Beethoven rescued it from its latter function as a time-killer for noble but idle patrons. His compositions were popular, in the right sense of the word, because they provided stimulation and elevation even for such persons who were not merely bored, whose time, being valuable, did not have to be filled up, or destroyed, by the contemplation of meaningless patterns. He was also, in a more superficial sense, the liberator of the professional musician from the thraldom of serving a few wealthy masters (in which respect his achievement corresponds closely with that of Dr. Johnson in literature) by reason of his undisguised contempt for the patronage of the mighty.

The designs he created, then, had more than a negative value as mere relief from blankness. But he also avoided, for the most part, the opposite pitfall of a descent to dramatic imitation and the stage. In his best work, as Dannreuther has put it, he "speaks a language no one has spoken before, and treats of things no one has dreamed of before; yet it seems as though he were speaking of matters long familiar, in one's mother tongue; as though he touched upon emotions one had lived through in some former existence. The warmth and depth of his ethical sentiment is now felt the world over, and ere long it will be universally recognized that he has leavened and widened the sphere of men's emotions in a manner akin to that in which the conceptions of philosophers and poets have widened the sphere of man's intellectual activity."

Consider, now, his great Mass in D, his Missa Solemnis, which is justly ranked, together with the Ninth Symphony and the last quartets, as his greatest, most profound (and hence, in the minds of many, his most incomprehensible and "difficult") work. Dismiss as grotesquely irrelevant, whether true or not, Schindler's description of its birth-agonies: the Master in a deserted house, stamping, shouting, howling over the fugue on Et Vitam Venturi; his sudden appearance, wild, disheveled, faint with toil and twenty-four hours' fast. Give ear to the music itself (it was performed last November by the Society of the Friends of Music and the Philharmonic Orchestra in New York, and may soon be performed again). Does it not provide us with a genuine release into the infinite? Does it not tap the mysterious reservoir of the beautiful; does it not somehow make articulate those religious moments which mere words can only approximate symbolically?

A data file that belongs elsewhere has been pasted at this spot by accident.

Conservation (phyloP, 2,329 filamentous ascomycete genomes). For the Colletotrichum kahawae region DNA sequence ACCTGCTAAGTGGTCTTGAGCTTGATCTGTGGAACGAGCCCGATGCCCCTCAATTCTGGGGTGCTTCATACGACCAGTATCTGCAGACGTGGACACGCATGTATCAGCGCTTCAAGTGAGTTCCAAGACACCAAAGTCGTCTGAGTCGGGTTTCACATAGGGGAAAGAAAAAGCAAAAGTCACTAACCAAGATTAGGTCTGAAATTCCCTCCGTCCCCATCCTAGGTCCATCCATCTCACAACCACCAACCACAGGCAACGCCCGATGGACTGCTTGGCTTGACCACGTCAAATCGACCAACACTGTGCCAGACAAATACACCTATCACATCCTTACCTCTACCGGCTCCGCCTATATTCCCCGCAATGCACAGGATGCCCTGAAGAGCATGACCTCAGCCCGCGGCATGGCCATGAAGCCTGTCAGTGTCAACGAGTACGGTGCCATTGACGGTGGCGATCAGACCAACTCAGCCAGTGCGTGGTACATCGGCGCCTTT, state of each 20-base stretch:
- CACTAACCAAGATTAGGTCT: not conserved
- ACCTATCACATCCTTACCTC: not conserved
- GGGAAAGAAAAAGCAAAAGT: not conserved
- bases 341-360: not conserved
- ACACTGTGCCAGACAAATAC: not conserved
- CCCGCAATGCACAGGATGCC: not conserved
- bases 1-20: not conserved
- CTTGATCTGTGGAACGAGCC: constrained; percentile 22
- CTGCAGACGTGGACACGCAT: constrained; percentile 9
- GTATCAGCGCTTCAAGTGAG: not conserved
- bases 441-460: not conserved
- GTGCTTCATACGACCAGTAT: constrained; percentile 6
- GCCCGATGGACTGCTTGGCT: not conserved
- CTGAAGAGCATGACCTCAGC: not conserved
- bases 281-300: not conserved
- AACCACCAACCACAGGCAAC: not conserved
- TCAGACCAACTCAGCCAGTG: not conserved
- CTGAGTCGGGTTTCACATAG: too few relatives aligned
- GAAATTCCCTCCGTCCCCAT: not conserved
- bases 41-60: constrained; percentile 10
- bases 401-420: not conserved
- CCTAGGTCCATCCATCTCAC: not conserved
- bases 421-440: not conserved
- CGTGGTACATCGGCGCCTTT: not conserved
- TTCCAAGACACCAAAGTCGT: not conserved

"One is no longer in church," said Saint-Saëns in describing this experience, "one does not know where he is." Saint-Saëns’ idea was correct, but his expression, like that of most musicians, including the great Ludwig himself, was poor. One is decidedly and precisely "in church"; one forgets the physical nature of his surroundings and is immersed in an ecstatic contemplation of divine verities. Count Keyserling phrases it somewhat better: as the "opening of the consciousness to the influences which are awaiting liberation in the innermost depths of the soul, which, when liberated, connect the spirit directly with God."

Beethoven's great Mass does that, and in this respect it surpasses the Missa Papae Marcelli of Palestrina, Bach's Mass in B-minor, and Brahms's Requiem; for when listening to those works, magnificent as they are, we can still remember that we are in church, in an edifice of stone and glass. But Beethoven here demonstrated that he was a spirit to whom every tree did indeed say, "Holy, holy." The same, or analogous, realizations attend an understanding audition of the other works which crowned his career: the Piano Sonata in C (op. 111), the Quartet in B-flat (op. 130), the Choral Symphony.

What does it matter that he also produced a vast quantity of cheaper stuff; that he was an eccentric in his actions? Let us rather celebrate his soul as it expressed its moments of unity with itself and God, when it rose above his world of petty occurrences and confused emotions. These he overcame before his end: as he himself declared, "I will as far as possible defy my fate, though there must be moments when I shall be the most miserable of God's creatures."